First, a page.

Why does the Principal Cornet sit there?


I don’t know if this has been thrashed out previously on this site, but since my return to banding since 2004 after a 17-year sabbatical, I have been wondering about the logic behind the traditional seat placing of the principal cornet on the end of the front row.

I would presume the job of a principal cornet is to listen to and coordinate the cornet section, as well as lead in terms of style and sound. I have had the honour of playing soprano cornet behind three of the best in the last four years, Leon Renilson, Alex Kerwin and Vaughan McDonald. They have been wonderful to sit behind and listen to when I’m not playing, but nigh impossible to hear while playing with them, and totally impossible if playing in unison. You can’t even see facial expressions of approval or otherwise.

Having done a contest stint at fourth solo cornet for Dalewool,I found it is just as bad trying to hear what is being lead from the top. Similarly, I don’t believe a principal cornet would be able to hear much other than the deputy, soprano and repiano (or in some cases, hear at all for some minutes after some exuberant soprano playing!).

So considering the principal cornet probably cannot effectively hear, or be heard, on the end of the front row, why do they sit there? Is it merely so that they are safe in the knowledge that the audience can see they are the principal cornet, and not merely “one of the others”.

In an orchestra, the lead violinist sits where they do for visual reasons, so that they can all match the bow directions for each phrase, and follow it on to the back rows – no such need in a cornet rank.

Surely the best place for a principal cornet to sit is in either the middle of the back row (if they want to lead and communicate) or the middle of the front row (if they want to listen more and coordinate)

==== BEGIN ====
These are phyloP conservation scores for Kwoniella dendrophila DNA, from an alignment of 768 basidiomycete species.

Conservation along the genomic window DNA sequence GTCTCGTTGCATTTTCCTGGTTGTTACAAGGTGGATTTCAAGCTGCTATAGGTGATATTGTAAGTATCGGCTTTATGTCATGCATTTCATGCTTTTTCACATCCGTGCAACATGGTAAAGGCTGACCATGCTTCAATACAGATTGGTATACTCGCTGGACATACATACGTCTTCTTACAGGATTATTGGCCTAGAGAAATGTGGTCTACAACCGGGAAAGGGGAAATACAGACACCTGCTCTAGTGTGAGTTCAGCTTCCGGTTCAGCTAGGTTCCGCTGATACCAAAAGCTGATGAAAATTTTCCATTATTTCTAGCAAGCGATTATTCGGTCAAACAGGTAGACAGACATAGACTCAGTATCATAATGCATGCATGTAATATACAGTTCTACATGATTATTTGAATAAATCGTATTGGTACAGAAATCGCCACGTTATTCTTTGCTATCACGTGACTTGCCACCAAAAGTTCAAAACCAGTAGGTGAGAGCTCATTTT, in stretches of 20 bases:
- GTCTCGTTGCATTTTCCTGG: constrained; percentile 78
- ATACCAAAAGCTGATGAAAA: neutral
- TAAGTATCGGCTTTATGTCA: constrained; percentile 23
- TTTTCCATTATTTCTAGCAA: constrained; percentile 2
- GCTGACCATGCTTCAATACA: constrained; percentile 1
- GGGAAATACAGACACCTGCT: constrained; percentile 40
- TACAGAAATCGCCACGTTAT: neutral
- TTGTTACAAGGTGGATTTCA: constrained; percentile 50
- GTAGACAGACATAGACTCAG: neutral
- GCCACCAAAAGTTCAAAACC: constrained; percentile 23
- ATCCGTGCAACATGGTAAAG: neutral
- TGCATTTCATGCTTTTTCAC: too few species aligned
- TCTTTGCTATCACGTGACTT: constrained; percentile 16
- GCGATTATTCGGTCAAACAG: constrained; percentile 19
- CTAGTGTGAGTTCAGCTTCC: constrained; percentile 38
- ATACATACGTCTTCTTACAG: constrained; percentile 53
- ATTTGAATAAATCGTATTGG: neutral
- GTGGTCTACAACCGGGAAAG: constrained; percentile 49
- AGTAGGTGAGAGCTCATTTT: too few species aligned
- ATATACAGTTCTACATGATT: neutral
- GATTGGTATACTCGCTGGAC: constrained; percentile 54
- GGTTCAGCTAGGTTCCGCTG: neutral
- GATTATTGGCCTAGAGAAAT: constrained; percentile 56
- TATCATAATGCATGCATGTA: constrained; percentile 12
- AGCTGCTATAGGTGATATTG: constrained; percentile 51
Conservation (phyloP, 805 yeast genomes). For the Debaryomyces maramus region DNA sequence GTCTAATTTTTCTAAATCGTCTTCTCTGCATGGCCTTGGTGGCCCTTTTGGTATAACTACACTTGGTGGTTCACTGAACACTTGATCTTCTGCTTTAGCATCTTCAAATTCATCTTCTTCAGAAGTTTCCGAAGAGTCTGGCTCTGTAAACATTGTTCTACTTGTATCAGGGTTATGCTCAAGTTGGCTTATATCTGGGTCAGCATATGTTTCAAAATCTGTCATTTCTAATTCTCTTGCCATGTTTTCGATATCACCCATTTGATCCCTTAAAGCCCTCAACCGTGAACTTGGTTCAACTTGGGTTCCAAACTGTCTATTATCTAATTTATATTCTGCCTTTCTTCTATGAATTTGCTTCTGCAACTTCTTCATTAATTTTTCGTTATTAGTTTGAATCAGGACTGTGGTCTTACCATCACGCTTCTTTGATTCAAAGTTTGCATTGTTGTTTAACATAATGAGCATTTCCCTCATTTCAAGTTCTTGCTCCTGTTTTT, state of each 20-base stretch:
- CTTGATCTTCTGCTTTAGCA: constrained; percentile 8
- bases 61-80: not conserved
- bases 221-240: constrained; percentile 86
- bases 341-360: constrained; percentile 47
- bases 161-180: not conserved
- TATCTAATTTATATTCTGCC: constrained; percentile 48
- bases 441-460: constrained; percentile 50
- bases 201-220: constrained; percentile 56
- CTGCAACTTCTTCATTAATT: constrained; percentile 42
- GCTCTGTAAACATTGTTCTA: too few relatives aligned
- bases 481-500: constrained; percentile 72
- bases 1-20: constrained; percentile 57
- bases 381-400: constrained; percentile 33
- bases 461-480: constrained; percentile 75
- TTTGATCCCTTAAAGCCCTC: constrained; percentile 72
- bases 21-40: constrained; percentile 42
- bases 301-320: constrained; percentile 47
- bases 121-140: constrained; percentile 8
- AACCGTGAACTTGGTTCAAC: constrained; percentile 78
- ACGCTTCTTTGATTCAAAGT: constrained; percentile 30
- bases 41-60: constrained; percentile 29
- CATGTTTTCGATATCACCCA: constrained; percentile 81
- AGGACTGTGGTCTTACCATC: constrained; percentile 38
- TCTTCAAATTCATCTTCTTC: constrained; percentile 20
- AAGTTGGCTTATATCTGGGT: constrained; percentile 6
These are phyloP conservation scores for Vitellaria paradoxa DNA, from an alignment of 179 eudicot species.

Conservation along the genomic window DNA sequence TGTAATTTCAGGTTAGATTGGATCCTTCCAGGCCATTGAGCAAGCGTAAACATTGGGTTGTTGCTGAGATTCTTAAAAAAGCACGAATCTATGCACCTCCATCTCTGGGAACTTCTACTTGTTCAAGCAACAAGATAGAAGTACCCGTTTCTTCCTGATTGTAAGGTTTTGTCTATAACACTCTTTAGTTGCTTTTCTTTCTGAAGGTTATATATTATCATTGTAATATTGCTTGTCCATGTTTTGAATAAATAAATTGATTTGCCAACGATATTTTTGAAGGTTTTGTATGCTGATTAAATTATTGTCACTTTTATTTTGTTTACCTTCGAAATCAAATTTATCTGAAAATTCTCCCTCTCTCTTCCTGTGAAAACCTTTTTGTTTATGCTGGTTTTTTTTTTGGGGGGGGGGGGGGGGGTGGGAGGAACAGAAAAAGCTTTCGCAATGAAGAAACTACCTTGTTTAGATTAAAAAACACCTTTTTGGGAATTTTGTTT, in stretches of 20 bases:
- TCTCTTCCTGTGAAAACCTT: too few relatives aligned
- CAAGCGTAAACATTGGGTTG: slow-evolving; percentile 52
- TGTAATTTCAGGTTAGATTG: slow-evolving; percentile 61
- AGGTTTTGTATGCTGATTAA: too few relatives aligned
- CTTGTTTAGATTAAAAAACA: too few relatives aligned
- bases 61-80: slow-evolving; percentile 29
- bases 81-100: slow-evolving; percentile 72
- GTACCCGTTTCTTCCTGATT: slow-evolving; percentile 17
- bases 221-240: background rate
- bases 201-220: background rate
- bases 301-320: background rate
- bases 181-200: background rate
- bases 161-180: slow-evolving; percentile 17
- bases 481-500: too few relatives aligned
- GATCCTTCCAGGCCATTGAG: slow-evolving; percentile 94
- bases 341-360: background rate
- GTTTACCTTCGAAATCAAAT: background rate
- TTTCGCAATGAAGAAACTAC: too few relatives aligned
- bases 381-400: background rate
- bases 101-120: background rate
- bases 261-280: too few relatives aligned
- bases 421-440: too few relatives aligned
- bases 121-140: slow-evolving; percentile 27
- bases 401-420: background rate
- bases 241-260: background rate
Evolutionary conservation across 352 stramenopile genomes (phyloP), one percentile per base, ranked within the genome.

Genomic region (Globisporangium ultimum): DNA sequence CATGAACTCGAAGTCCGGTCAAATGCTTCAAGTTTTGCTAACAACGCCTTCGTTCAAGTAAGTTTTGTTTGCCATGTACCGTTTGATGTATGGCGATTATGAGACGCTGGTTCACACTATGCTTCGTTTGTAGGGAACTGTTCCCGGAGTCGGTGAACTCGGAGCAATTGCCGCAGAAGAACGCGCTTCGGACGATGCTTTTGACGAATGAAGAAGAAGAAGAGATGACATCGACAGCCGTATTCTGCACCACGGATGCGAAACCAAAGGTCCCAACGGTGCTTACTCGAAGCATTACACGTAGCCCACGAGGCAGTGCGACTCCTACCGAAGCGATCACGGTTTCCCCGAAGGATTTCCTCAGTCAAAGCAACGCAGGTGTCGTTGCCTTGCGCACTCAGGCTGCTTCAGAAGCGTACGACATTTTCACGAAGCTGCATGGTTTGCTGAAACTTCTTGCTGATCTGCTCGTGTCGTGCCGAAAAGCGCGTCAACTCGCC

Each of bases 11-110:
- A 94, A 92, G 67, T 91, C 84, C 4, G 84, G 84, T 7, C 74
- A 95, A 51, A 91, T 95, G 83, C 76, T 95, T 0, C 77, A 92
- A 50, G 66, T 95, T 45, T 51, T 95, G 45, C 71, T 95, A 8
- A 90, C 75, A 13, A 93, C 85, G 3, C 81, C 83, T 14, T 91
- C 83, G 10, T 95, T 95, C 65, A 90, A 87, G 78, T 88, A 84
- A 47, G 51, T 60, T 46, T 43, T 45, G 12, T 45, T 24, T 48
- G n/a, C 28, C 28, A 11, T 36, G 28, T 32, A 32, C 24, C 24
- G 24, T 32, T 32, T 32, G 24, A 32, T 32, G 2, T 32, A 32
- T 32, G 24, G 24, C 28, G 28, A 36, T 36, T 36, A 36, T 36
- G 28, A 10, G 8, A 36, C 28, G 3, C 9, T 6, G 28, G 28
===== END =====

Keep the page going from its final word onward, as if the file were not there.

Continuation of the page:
I would be interested in people’s thoughts and experience on this.


Supporting Member
I thought it was because the audience get to hear the best player most prominently? Same with Euph's and Trom's.


Active Member
Similar question can be asked of an orchestra's principal violin. Principal cornet mirrors it's position. Historically, I think it has something to do with leading the ensemble when there is no conductor.

Anno Draconis

Well-Known Member
Re the orchestral comparison: Unison bowing decided upon by the leader became popular long after the standard seating (or standing) pattern of an orchestra was agreed. In Mozart's time orchestras sat much as they do now but the decision whether to use an up-bow or a down-bow for a particular note was left to individual players. Now it's written on the part for each desk (I used to do it!) so they don't need to follow the leader for bow direction, merely timing.